Why Hadoop is hard, and how to make it easier

Hadoop is here to stay. But it's mature analytics tools for Hadoop, DBMS abstraction layers over it and Hadoop-as-a-Service cloud offerings that will make the open source Big Data platform actionable.

As my colleague Toby Wolpe wrote about earlier today, Gartner released a survey of its Research Circle members today showing that corporate adoption of Hadoop hasn't kept up with the hype.

First of all, to use a technical term: "no duh." For almost any new technology, there's typically a big differential between what the tech journalists and analysts are implying everybody's doing with that technology and what...everybody's doing with that technology.

Second, while the context is that Gartner's survey found that -- to use Toby's wording -- "Just 26 percent are already deploying, piloting, or experimenting with Hadoop" (emphasis mine), I happen to think that's a very promising number. In fact, I would have guessed something a bit lower. Why? Because Hadoop's legacy is that of a specialist's tool, not an Enterprise tool. That's changing, but the process isn't done yet. With that in mind, 26% penetration is pretty good, and it's going to get better.

Hadoop and the mainstream database
Last week, at Microsoft's Ignite conference, the Redmond-based software giant announced the upcoming release of SQL Server 2016 (see Mary Jo Foley's day-and-date coverage here), the future new version of its flagship relational database management system (RDBMS). A big part of that announcement was that PolyBase, which serves a s a bridge from SQL Server to Hadoop, will be available in the mainstream release of SQL Server, rather than only in the Analytics Platform System release and the cloud-based Azure Data Warehouse (which itself was only announced the week prior).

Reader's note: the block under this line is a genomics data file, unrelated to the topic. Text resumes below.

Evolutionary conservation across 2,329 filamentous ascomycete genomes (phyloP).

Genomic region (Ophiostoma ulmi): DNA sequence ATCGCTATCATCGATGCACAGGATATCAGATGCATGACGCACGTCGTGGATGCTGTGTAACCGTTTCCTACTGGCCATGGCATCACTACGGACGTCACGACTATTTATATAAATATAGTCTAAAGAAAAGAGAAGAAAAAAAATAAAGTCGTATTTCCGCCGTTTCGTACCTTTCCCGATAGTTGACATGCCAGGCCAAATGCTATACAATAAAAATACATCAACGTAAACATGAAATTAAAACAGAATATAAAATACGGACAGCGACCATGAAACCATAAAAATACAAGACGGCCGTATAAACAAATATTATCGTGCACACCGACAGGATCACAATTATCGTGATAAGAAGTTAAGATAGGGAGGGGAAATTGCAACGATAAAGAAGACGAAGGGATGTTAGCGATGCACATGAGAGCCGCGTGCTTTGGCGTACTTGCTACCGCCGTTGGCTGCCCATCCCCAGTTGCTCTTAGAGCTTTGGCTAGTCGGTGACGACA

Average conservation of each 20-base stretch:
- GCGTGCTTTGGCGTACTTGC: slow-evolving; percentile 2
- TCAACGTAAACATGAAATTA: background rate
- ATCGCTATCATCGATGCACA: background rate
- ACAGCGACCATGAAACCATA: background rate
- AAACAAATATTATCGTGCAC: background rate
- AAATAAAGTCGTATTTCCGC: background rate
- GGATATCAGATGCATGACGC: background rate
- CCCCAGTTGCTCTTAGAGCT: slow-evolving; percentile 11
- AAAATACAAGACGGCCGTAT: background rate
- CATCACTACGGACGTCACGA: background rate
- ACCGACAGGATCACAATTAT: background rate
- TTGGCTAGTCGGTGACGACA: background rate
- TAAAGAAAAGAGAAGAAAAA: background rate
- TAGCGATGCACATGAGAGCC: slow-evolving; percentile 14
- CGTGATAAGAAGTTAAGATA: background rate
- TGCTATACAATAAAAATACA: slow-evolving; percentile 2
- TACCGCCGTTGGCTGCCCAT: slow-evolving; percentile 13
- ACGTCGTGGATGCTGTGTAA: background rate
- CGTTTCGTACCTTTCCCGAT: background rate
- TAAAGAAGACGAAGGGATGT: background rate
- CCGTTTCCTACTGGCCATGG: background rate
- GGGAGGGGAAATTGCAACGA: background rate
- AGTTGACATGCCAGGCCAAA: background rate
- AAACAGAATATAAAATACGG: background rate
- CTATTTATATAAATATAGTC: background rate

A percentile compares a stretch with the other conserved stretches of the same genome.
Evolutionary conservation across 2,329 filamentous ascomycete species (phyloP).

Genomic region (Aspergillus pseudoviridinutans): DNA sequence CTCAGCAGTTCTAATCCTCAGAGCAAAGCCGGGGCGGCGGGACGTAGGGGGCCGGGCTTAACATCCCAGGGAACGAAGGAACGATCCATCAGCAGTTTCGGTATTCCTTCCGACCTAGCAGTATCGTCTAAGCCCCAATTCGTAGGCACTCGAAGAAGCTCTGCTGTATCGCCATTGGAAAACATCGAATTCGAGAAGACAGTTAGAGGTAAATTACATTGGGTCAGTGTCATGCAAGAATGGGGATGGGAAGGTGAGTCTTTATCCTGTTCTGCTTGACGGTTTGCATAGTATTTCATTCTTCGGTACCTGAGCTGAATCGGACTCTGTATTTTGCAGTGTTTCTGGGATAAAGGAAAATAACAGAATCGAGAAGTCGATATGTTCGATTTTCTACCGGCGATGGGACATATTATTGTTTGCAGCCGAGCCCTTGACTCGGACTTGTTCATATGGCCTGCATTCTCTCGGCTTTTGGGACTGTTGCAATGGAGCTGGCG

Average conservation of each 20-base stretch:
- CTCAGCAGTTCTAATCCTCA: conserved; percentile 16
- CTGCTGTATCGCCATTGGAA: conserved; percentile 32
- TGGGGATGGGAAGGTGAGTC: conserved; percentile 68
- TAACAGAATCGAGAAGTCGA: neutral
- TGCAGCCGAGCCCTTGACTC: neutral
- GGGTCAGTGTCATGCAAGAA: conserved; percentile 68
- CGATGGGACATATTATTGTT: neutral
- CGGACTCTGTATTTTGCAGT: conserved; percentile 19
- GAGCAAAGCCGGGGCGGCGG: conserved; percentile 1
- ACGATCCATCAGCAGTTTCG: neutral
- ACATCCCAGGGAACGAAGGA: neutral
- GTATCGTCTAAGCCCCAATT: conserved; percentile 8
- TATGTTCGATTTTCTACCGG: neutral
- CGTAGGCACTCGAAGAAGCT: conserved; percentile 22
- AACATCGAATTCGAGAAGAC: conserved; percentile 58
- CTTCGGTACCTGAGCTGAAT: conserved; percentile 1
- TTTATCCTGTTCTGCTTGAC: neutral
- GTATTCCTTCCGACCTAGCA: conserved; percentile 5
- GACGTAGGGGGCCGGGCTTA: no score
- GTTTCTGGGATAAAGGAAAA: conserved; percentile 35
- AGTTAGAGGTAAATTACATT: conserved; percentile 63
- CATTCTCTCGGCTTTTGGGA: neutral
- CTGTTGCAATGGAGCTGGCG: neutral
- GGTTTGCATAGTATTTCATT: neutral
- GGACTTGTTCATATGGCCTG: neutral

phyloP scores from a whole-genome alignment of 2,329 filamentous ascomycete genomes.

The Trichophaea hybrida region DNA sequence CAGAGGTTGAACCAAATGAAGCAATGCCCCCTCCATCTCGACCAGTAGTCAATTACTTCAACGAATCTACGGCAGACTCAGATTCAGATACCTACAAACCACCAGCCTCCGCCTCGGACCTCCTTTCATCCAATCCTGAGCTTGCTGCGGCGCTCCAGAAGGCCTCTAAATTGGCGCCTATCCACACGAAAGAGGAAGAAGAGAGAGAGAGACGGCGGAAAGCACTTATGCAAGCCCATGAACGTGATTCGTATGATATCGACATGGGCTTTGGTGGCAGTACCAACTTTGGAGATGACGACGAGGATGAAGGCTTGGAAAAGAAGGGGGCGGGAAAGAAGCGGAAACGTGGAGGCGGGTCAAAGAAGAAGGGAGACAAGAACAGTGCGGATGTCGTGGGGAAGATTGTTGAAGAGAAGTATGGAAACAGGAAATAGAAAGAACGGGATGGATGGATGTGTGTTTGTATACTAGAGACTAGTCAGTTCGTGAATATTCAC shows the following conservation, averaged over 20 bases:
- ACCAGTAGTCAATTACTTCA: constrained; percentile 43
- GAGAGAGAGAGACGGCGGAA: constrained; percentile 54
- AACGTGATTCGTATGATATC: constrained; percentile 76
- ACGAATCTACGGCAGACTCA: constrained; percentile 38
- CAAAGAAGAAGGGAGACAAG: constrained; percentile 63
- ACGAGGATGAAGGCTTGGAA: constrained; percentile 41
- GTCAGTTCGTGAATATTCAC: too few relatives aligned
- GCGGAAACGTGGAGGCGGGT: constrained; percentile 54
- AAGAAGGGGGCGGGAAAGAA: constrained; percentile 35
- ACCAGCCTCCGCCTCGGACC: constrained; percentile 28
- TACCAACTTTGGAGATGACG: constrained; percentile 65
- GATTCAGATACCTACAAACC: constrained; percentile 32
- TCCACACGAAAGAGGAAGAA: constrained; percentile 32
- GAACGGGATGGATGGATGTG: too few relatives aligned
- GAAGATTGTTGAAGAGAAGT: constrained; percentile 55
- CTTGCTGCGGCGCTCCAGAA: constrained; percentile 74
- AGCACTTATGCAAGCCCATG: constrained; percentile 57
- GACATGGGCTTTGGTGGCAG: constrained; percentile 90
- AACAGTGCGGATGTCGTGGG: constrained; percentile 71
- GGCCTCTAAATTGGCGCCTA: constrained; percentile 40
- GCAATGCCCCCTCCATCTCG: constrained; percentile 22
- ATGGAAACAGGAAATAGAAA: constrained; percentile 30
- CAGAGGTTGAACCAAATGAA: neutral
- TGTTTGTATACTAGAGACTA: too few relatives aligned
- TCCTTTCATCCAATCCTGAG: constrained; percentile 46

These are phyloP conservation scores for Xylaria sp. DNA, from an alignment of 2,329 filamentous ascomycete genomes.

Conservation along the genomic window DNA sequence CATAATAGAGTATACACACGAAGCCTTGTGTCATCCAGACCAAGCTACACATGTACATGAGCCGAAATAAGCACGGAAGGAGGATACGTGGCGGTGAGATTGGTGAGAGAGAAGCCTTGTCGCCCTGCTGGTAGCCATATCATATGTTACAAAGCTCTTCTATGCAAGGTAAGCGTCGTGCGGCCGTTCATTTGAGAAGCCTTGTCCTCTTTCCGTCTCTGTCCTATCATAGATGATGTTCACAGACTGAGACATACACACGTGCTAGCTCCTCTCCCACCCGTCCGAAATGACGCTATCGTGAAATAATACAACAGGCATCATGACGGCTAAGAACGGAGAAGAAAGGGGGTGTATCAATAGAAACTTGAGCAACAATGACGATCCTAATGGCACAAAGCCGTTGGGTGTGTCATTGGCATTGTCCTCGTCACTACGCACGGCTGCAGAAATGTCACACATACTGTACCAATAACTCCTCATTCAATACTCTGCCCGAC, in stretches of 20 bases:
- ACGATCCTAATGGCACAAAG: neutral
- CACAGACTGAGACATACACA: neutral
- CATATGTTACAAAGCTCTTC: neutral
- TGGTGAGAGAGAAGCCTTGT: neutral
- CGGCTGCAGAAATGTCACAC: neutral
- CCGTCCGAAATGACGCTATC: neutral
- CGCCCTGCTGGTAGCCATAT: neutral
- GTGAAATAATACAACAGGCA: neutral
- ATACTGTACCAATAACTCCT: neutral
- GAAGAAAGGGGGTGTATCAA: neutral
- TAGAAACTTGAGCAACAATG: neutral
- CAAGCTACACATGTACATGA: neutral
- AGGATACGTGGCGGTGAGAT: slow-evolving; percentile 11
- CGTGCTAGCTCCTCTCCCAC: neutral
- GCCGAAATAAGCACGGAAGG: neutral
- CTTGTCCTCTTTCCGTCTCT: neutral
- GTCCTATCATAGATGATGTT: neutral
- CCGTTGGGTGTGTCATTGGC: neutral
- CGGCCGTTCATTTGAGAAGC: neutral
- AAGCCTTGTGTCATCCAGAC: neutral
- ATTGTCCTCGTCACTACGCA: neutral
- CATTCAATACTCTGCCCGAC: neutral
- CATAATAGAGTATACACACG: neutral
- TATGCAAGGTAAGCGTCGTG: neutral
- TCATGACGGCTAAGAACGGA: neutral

In other words, Microsoft is bringing the ability to map data stored in the Hadoop Distributed File System (HDFS) as external tables in SQL Server, and making that available as a feature to enterprise RDBMS customers. Bear in mind, SQL Server one of the top RDBMSes on the market in terms of units installed and revenue. Giving everyone in that very large ecosystem access to data in Hadoop via their existing skill sets (i.e. the Transact SQL query and programming language) is a pretty big deal.

Opposing view
It's also a counterpoint to the interpretation of Gartner's survey that says Hadoop is somehow languishing. What's languishing is the Enterprise's willingness to invest in a new, premium skillset, and the low productivity involved in working with Hadoop through its motley crew of command-line shells and scripting languages. A good data engine should work behind the scenes and under the covers, not in the spotlight. Microsoft's SQL Server PolyBase technology is but one architectural approach to making Hadoop a workhorse instead of something with which customers need to get up-close and personal.

There are other approaches to this, both from the point of view of implementing a Hadoop cluster itself, as well as to working with it. Companies like Qubole and AltiScale address the former and, to a less abstracted extent, so do Amazon Web Services, Microsoft and Google. Other products and tools address the Hadoop front-end, sometimes with a SQL interface and sometimes without.

Hadoop is here, it's real, get used to it
Storing data in HDFS can be very compelling economically. In many ways, HDFS is Hadoop's killer app. If for no other reason than that, Hadoop is here to stay. But it's mature analytics tools for Hadoop, DBMS abstraction layers to Hadoop, and Hadoop-as-a-Service cloud offerings that will make Hadoop actionable for the majority of technology users. Making them go to a character-mode terminal window isn't going to cut it anymore.

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